Netflix Places Two Los Gatos Buildings, 164,000 SQFT in Total, for Sublease

Netflix Los Gatos JLL Sobrato Organization sublease 100 150 Winchester Circle
Image courtesy of The Sobrato Organization

By Vladimir Bosanac

The Silicon Valley commercial real estate market heard a loud ‘tudum’ chime today. It came from Los Gatos where media streaming giant Netflix is headquartered, and where two buildings in its corporate headquarters campus have just hit the sublease market. In all, Netflix is offering for sublease 164,067 square feet across two buildings located at 100 and 150 Winchester Circle. The two Sobrato Organization properties are marketed by JLL’s Silicon Valley team led by Scott Mathisen, Toss Vallentine and Clarissa Richardson, according to the company’s flyer.

The 100 Winchester Circle building, which was the company’s headquarters office at one point, is a three-story property with each floor totaling 27,113 square feet for a total of 81,339 square feet. The building located at 150 Winchester Circle has slightly bigger floor plates at 27,567 square feet for a total of 82,728 square feet for the entire property. In JLL’s flyer, each property can subdivide the building for as little as one of the floors, and the buildings can be subleased on their own.

Netflix has called Los Gatos home since its founding, and the Sobrato Organization just renewed the leases in both buildings a couple of years ago. The sublease in the property is available until November 30, 2027, according to JLL. One of the building’s flyers indicates that each floor can hold up to 270 desks, which means roughly 1,620 employees could work there under that assumption. 

100 Winchester Circle is available for October 1, 2022 occupancy, while 150 Winchester is available today, JLL’s flyer states.

These two buildings are part of the bigger Netflix campus, which spans across a number of additional buildings in Los Gatos. These are the only two buildings on the north side of State Route 85. Most of the campus is located just south of the highway along Winchester Blvd.

The streaming media company has been fighting to curtail spending with a sharp drop in subscriber numbers over the last couple of quarters and tougher economic times taking a toll on its core source of revenue—monthly subscriptions. To add to its woes, Netflix has had to deal with competitive streaming services from Disney, Hulu and Amazon Prime, all taking chunks of share in an industry that was championed by the Silicon Valley company. 

In addition, the company is likely evaluating the need for office space given the evolving trends affecting where employees perform their daily work. Other technology stalwarts have taken a stand toward innovation and have considered office space “an anachronistic form” that was “from a pre-digital age,” according to an interview with Brian Chesky, Airbnb’s CEO who announced earlier this year that all of his employees can work from home forever. “I think that the office as we know it, is over,” he told Time Magazine in May. “We can’t try to hold on to 2019 any more than 1950. We have to move forward.”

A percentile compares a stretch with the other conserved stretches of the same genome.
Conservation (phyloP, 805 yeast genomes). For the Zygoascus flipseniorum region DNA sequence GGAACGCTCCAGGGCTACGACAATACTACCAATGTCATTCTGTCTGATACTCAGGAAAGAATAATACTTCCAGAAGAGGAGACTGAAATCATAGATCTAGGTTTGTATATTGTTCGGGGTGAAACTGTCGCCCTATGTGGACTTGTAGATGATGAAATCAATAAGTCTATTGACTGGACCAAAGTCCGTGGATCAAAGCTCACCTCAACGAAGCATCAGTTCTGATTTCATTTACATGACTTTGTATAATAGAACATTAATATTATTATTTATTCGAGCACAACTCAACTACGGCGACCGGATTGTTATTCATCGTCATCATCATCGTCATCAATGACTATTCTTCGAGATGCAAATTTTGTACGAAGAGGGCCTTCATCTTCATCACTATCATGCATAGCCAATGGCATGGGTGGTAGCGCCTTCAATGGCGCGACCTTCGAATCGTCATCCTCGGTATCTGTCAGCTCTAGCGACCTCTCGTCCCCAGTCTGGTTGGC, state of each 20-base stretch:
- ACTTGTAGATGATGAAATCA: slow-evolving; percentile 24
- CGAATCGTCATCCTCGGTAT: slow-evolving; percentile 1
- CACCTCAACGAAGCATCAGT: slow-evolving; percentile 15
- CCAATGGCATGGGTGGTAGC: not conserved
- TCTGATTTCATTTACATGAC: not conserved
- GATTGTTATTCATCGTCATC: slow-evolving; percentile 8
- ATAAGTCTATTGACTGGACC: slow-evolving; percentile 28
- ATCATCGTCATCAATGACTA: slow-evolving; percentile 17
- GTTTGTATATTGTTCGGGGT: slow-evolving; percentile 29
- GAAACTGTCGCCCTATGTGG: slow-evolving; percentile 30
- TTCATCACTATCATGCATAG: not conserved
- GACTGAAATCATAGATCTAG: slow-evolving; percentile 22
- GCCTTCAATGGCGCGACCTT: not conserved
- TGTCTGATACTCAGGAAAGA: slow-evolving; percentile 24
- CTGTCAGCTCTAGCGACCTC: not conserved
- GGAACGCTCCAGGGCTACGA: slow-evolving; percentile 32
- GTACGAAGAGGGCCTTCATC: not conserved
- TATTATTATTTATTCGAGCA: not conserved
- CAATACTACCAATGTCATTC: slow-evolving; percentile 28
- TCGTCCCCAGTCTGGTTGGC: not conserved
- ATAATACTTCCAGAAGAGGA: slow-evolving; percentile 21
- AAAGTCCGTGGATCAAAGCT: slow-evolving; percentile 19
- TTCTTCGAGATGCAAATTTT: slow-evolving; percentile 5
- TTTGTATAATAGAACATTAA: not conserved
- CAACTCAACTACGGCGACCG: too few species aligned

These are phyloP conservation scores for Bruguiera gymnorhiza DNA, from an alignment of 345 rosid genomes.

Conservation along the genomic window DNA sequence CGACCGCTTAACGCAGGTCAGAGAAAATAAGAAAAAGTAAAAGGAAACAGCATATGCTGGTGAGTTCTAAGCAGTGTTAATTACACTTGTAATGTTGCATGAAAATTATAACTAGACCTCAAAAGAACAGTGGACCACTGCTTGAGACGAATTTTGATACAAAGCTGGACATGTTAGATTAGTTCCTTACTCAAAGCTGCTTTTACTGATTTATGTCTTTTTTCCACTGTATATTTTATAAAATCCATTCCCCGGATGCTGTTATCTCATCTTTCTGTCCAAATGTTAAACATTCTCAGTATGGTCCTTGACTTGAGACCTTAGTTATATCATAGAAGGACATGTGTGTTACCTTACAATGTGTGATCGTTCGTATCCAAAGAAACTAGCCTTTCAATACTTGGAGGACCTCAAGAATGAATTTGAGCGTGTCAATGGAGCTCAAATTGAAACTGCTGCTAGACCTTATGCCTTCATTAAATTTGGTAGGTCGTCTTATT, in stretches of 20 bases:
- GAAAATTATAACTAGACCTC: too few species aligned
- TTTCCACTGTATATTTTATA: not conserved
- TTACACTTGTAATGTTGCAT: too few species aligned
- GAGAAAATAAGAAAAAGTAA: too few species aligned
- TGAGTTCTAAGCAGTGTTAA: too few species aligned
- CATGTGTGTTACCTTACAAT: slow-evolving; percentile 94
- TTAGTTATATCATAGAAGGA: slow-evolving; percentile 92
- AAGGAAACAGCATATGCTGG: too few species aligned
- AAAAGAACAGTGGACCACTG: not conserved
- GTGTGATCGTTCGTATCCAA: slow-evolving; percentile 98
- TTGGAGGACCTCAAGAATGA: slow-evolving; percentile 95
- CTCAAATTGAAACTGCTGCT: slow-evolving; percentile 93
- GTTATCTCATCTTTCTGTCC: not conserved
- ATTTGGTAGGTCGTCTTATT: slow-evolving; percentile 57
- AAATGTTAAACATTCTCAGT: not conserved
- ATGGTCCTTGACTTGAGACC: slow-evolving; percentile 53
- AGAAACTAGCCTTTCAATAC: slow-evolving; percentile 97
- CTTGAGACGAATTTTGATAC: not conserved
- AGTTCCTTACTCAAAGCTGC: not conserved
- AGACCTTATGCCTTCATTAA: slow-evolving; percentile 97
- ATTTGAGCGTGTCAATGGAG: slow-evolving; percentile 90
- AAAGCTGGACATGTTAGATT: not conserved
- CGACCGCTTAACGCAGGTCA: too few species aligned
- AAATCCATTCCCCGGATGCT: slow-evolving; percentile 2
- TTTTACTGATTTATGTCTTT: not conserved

Other media outlets have been questioning if remote work can survive now that power seems to be shifting toward employers. In an article by Forbes published this month, a hypothesis is raised about the impact layoffs will have on employee perks, such as working from home, although flexible work arrangements seem to be recommended. In either case, companies are looking closely at their office space needs and determining where they will need office space, how it will be utilized, by whom and to what extent.

The news of Netflix looking to reduce its office footprint comes on the heels of another similar announcement. Twitter, which was planning to lease 66,000 square feet in Oakland from TMG Partners and KKR, announced that it will not be occupying this property and that it was further evaluating its offices across the globe. “We are evaluating our global office portfolio and re-sizing certain locations based on utilization,” Twitter said in a statement, which The Registry reported in July of this year. “We’ve proven we can operate our business successfully with a distributed workforce over the years, and remain committed to our employees, our customers, and the markets we serve. These decisions do not impact our current headcount or employee roles.”

Twitter is now looking to close its office in Sydney, Australia while also planning to close several other office spaces once leases expire. These include offices in Seoul; Wellington, New Zealand; Osaka, Japan; Madrid; Hamburg, Germany; and Utrecht, The Netherlands. The company may find alternative office space in some of these cities. Along with this, corporate space in other cities will be shrunk, this includes offices in Tokyo, Mumbai, New Delhi, Dublin and New York. The company stated that it isn’t planning to cut jobs.

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